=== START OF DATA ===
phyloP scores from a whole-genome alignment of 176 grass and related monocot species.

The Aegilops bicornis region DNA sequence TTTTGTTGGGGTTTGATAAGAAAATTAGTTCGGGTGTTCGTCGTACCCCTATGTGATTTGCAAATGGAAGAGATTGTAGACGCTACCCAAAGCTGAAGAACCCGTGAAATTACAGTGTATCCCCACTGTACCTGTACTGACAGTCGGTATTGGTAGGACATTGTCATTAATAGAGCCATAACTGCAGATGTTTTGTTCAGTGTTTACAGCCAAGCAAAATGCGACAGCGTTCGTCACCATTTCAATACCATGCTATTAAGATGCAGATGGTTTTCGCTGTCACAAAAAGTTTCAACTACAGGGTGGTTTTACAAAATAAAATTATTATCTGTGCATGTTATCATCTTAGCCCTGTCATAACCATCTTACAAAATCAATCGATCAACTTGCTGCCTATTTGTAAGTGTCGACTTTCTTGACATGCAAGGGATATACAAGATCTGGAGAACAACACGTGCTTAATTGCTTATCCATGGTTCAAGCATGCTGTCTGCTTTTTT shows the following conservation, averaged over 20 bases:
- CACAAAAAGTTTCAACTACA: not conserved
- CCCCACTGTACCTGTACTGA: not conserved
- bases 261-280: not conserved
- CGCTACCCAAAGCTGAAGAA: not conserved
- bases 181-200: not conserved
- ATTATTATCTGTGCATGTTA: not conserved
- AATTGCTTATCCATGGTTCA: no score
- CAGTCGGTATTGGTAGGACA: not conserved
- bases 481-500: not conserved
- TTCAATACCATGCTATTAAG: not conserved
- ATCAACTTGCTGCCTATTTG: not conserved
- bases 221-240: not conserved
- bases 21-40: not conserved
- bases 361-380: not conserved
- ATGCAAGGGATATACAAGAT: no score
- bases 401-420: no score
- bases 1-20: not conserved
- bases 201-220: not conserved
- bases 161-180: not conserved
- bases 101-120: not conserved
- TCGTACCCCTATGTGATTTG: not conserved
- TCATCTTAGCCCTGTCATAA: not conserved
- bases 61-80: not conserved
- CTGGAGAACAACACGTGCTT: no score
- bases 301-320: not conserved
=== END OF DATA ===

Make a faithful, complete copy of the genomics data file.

phyloP scores from a whole-genome alignment of 176 grass and related monocot species.

The Aegilops bicornis region DNA sequence TTTTGTTGGGGTTTGATAAGAAAATTAGTTCGGGTGTTCGTCGTACCCCTATGTGATTTGCAAATGGAAGAGATTGTAGACGCTACCCAAAGCTGAAGAACCCGTGAAATTACAGTGTATCCCCACTGTACCTGTACTGACAGTCGGTATTGGTAGGACATTGTCATTAATAGAGCCATAACTGCAGATGTTTTGTTCAGTGTTTACAGCCAAGCAAAATGCGACAGCGTTCGTCACCATTTCAATACCATGCTATTAAGATGCAGATGGTTTTCGCTGTCACAAAAAGTTTCAACTACAGGGTGGTTTTACAAAATAAAATTATTATCTGTGCATGTTATCATCTTAGCCCTGTCATAACCATCTTACAAAATCAATCGATCAACTTGCTGCCTATTTGTAAGTGTCGACTTTCTTGACATGCAAGGGATATACAAGATCTGGAGAACAACACGTGCTTAATTGCTTATCCATGGTTCAAGCATGCTGTCTGCTTTTTT shows the following conservation, averaged over 20 bases:
- CACAAAAAGTTTCAACTACA: not conserved
- CCCCACTGTACCTGTACTGA: not conserved
- bases 261-280: not conserved
- CGCTACCCAAAGCTGAAGAA: not conserved
- bases 181-200: not conserved
- ATTATTATCTGTGCATGTTA: not conserved
- AATTGCTTATCCATGGTTCA: no score
- CAGTCGGTATTGGTAGGACA: not conserved
- bases 481-500: not conserved
- TTCAATACCATGCTATTAAG: not conserved
- ATCAACTTGCTGCCTATTTG: not conserved
- bases 221-240: not conserved
- bases 21-40: not conserved
- bases 361-380: not conserved
- ATGCAAGGGATATACAAGAT: no score
- bases 401-420: no score
- bases 1-20: not conserved
- bases 201-220: not conserved
- bases 161-180: not conserved
- bases 101-120: not conserved
- TCGTACCCCTATGTGATTTG: not conserved
- TCATCTTAGCCCTGTCATAA: not conserved
- bases 61-80: not conserved
- CTGGAGAACAACACGTGCTT: no score
- bases 301-320: not conserved